Is firing also tied to overall rank? The Handbook doesn’t say. So the question remains. In a collective organization without managers, how do people get fired?
Let’s speculate. Perhaps each year, the bottom 10% of employees are fired outright. The next 15% up from those are put “on notice”. Anyone appearing in the bottom 25% three years in a row is fired outright, even if they were never in the bottom 10%. I don’t know—I’m just making this up. But it has to be something like this, right?
If it is, it sounds pretty dark. It’s similar to the approach used by glorious Enron, where it produced endless politics, backbiting, and skullduggery.
How would it feel to be fired not by a person but by a collective? Who would you complain to? Who would you appeal to, to explain yourself to? Who would you go to for support and sympathy? If Valve were to fire employees like this, it would be no paradise for many.
And what if everyone at Valve is sincerely and truly good. Do you still chop off the bottom 10% of your organization every year? Maybe you adjust it each year. Then who decides what that percentage should be? If Gabe decides, and decides to reduce it to 5%, isn’t that basically Gabe firing a certain set of people?
Then again, maybe 10% is too low. Maybe 25% of Valve employees are sitting back playing DOTA 2 all day while receiving hot stone massages and sipping high-end espresso. Maybe the chop bar should be 25% or 30%.
Okay, but all of this is speculation. Maybe Valve doesn’t use percentages at all. But then, I ask again: how do people get fired?
Because, you see, as nasty a business as firing is, it really is a fact of life in any healthy organization.
Companies sometimes hire poor employees. Sometimes good employees undergo personal changes—changes in motivation, changes in chemical dependency, nonstop World of Warcraft addiction (I’ve seen it all)—and become poor employees. Poor employees weaken the whole company. It doesn’t do anyone any good to allow a poor performer to languish in a job where they’re failing, hurting themselves and others. A healthy company has to let people go sometimes.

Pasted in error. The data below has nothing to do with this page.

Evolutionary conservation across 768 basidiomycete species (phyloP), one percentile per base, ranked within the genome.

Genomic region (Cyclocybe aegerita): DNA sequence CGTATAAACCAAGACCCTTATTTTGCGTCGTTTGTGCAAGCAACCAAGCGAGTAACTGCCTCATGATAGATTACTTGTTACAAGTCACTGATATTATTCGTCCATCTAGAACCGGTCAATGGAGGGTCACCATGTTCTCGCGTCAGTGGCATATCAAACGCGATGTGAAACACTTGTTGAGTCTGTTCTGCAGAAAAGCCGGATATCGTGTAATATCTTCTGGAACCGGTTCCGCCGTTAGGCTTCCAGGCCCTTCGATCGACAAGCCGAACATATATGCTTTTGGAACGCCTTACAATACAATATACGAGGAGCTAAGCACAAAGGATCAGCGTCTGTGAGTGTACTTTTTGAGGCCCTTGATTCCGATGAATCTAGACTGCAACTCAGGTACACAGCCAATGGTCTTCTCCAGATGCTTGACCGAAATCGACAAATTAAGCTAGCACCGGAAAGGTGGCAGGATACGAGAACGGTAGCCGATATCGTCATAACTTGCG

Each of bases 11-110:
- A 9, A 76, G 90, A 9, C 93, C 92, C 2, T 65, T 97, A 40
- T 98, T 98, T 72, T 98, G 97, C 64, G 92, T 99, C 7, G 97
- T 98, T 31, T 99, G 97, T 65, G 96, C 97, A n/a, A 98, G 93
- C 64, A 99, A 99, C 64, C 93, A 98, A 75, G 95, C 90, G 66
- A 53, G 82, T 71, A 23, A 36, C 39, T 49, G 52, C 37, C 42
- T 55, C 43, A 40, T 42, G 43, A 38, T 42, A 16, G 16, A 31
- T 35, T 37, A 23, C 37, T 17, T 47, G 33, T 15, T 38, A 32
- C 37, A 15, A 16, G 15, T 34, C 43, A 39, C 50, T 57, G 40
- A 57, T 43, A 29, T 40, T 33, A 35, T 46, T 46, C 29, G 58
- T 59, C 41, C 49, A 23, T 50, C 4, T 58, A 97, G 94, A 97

Or to look at it from the opposite direction, poor employees often improve, growing into strong contributors. They get help, they study up, they kick themselves in the pants, they change their attitude—who knows how it happens? People tend to grow, especially when motivated. Sometimes a “firing decision” is really a “saving decision”—the decision to give someone who’s struggling another chance to succeed.
How does Valve make these decisions? Even their internal documents ain’t telling.
Maybe Valve simply doesn’t fire anyone, or does so so rarely that they have no real process or policy. The emphasis on careful hiring that appears throughout the Handbook suggests that firing is difficult—perhaps unheard of.
Well that would be nice in one way, but I can promise you it would be no paradise. I’ve been on teams with plenty of deadwood—not naming names, don’t worry—and life is no picnic for anyone in those situations.
So there’s one dark spot. I worry that Valve’s self-image as a company of “seniors”, coupled with the need to make awkward, decisive, sharp decisions about firing leads to a company where firing is either coldly calculated and ultimately political, or else simply doesn’t happen, leading to a soft underbelly of lazy, incompetent deadwood.